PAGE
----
“The meeting reiterated AU’s commitment to the unity, territorial integrity and sovereignty of the Comoros,” and “mandated the African Union Electoral and Security Assistance Mission (MAES) to the Comoros to deploy in Anjouan in order to facilitate the restoration of the authority of the Union in Anjouan,” said an AU communiqué.

    The gathering “agreed on practical military and security measures aimed at supporting the decision taken by the Government of the Union of the Comoros to restore its authority in Anjouan.”

    A standoff between the authorities on Anjouan and the other two islands, Grande Comore and Moheli, has lingered since individual island elections were held in June 2007.

    The archipelago's complex electoral system provides for a semi-autonomous government and president for each of the islands - Anjouan, Grand Comore and Moheli - with a rotating presidency for the over-arching Union government.

    Neither Anjouan's self-proclaimed president, Mohamed Bacar, nor the Comoros Union government, which is demanding a fresh poll, is prepared to back down.

    The AU said it would send a military and security evaluation team as well as a planning team to Comoros to make final arrangements.

    Increasing international involvement

    France has offered to transport the AU troops to the Indian Ocean archipelago. “We confirm France's readiness to provide support to the Tanzanian and Senegalese troops for their transport to the Comoros, that is, to the island of Grande Comoro or Moheli, but not to Anjouan,” Agence France-Presse quoted French foreign ministry spokeswoman Pascale Andreani as saying.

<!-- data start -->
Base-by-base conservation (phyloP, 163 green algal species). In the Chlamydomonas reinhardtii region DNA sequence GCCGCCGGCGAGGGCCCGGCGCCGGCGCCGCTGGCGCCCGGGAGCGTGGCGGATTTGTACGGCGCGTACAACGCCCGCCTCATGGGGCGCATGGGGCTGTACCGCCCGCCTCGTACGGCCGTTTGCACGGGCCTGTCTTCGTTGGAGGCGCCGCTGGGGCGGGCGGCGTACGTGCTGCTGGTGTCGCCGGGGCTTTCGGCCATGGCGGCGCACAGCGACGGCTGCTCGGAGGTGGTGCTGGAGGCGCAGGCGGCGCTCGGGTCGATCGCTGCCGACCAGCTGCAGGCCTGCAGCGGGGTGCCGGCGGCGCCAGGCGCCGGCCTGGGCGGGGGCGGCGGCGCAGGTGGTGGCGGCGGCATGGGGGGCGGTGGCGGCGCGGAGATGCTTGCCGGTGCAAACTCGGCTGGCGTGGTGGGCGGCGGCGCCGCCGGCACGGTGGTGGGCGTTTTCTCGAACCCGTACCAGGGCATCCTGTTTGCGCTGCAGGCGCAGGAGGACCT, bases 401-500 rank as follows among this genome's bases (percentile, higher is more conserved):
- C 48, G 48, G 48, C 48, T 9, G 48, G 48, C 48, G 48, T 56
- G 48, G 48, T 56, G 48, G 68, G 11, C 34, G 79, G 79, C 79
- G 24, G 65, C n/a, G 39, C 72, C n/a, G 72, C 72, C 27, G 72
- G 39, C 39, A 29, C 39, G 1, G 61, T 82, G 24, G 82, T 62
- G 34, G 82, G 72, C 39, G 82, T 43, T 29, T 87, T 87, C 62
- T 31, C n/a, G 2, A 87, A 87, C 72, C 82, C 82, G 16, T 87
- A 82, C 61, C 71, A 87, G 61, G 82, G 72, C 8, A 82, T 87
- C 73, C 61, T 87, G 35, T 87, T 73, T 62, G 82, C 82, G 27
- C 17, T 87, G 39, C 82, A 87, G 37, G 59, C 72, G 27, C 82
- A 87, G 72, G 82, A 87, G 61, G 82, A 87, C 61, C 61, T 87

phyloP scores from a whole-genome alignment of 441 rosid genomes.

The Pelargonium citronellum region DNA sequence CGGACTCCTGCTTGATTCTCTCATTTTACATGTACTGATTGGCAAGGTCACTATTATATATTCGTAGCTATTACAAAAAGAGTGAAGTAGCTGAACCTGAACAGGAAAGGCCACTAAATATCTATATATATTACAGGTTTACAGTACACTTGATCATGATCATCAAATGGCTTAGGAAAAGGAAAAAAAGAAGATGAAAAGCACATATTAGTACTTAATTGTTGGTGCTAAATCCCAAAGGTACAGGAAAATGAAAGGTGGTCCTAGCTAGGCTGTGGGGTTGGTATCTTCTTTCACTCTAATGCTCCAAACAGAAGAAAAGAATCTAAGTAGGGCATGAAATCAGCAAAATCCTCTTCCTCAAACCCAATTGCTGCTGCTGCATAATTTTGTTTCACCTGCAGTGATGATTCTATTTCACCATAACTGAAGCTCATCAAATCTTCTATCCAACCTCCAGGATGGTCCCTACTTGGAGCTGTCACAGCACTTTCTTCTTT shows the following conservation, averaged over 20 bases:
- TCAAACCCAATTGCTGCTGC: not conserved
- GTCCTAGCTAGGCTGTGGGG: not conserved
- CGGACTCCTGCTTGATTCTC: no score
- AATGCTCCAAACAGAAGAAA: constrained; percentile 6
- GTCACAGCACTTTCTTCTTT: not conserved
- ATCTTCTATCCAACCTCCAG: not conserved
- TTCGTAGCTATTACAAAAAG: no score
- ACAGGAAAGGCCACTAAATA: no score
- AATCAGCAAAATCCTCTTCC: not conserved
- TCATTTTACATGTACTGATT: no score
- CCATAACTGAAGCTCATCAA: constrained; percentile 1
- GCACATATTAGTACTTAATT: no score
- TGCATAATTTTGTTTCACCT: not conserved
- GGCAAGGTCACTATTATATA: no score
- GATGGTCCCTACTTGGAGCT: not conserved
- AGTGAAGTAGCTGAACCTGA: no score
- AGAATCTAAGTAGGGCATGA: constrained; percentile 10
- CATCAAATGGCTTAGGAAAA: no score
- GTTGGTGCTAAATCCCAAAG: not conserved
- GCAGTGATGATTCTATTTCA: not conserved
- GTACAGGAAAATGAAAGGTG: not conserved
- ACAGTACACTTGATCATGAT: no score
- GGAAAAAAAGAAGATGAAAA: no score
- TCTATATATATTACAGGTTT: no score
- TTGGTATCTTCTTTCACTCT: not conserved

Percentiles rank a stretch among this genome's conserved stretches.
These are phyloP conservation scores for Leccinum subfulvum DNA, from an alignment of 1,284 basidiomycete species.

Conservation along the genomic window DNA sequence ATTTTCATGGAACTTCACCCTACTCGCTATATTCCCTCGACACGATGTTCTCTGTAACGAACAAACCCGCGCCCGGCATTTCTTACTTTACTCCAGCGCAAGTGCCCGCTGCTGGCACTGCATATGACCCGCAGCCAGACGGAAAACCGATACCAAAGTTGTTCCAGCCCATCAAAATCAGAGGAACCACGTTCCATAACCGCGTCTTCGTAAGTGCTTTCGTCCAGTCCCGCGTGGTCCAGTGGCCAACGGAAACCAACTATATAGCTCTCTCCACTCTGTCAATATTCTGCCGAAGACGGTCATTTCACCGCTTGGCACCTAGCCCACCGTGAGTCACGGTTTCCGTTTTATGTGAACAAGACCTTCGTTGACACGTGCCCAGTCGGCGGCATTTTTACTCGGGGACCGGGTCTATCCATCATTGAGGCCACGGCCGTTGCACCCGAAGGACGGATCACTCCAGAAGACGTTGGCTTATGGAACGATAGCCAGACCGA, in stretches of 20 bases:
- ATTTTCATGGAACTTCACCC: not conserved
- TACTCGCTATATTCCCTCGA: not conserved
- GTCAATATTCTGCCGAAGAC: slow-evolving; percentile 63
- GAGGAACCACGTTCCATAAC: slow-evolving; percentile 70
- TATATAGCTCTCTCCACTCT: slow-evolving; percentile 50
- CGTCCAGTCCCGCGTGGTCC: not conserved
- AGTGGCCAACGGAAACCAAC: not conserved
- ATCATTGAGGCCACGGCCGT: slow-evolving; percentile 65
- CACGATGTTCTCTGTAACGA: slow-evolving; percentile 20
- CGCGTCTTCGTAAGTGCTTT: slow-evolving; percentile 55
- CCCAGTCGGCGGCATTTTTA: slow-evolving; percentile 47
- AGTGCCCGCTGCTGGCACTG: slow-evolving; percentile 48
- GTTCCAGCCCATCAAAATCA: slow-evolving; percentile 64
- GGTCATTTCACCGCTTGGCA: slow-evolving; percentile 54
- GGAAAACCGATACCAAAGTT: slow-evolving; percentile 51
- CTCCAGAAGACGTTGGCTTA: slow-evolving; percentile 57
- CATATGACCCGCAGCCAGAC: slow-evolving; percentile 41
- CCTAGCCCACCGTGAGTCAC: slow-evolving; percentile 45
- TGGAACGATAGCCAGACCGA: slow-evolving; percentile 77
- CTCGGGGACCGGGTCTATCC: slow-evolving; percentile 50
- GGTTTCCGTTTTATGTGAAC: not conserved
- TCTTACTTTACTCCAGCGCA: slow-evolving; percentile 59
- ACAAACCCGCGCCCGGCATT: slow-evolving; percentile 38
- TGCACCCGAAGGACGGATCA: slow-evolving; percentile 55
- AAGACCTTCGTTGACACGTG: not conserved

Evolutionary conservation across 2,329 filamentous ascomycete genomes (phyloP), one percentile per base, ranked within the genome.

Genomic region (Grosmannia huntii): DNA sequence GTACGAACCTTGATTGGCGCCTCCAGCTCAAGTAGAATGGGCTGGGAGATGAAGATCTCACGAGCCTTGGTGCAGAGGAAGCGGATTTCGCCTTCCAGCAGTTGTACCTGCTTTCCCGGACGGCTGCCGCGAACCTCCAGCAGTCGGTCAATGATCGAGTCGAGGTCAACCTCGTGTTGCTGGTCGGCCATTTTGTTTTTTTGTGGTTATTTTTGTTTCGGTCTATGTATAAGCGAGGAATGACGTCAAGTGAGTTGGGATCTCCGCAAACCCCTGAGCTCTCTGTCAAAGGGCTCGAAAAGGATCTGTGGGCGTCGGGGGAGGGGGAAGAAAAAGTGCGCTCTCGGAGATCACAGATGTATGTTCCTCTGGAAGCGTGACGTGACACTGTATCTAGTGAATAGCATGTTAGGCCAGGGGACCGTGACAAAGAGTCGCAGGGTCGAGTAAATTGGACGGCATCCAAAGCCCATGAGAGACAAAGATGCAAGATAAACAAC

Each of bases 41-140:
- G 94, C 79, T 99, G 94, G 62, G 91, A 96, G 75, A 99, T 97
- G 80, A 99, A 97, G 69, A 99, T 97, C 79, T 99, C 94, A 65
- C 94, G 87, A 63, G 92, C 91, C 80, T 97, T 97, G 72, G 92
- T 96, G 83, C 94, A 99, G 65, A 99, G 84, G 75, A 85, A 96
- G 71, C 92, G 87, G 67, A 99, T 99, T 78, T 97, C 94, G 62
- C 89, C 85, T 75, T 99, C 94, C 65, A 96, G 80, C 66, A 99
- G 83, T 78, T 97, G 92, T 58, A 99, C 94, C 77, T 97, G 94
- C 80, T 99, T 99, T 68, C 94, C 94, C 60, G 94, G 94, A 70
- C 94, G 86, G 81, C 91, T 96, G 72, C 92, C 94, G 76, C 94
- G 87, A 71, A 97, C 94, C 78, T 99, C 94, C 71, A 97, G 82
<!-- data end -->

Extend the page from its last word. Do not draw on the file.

“We want to show our support to the AU and to its determination to preserve the integrity and unity of the Comoros,” he said.

    The former colonial power's involvement came after reports of increasing anti-French sentiment in the former colony, amid rumours of possible French support for Bacar.

    “There have been some protests and slogans against France painted on walls - some people might be suspicious that France was supporting Bacar and many expected France at least to raise its voice against what is happening on Anjouan,” Union government spokesman Abdourahime Said Bakar told IRIN.

    After more than 130 years of colonial rule, independence from France in 1975 led to three decades of political instability marked by 19 successful and attempted coups in Comoros.

    The notorious French mercenary, Bob Denard, who died recently, orchestrated four of the coups and played a prominent role in Comoran political struggles, ousting and replacing presidents over the years until his final attempt was thwarted by France in 1995.

    The Union government has acquired two Ukrainian helicopters and crews to back up its planned military operation, because “we only have one helicopter pilot” according to Said Bakar. Hundreds of Union government troops have been assembling on Moheli, which is closer to Anjouan than the larger island Grand Comore, and the helicopters would transport troops and equipment and evacuate the wounded, he said.

    The Union government will need all the help it can get: most experts acknowledge that Bacar's forces are better trained, better equipped and more numerous. Attempts by the Union government in 1997 and 2007 to establish control of the island by force failed.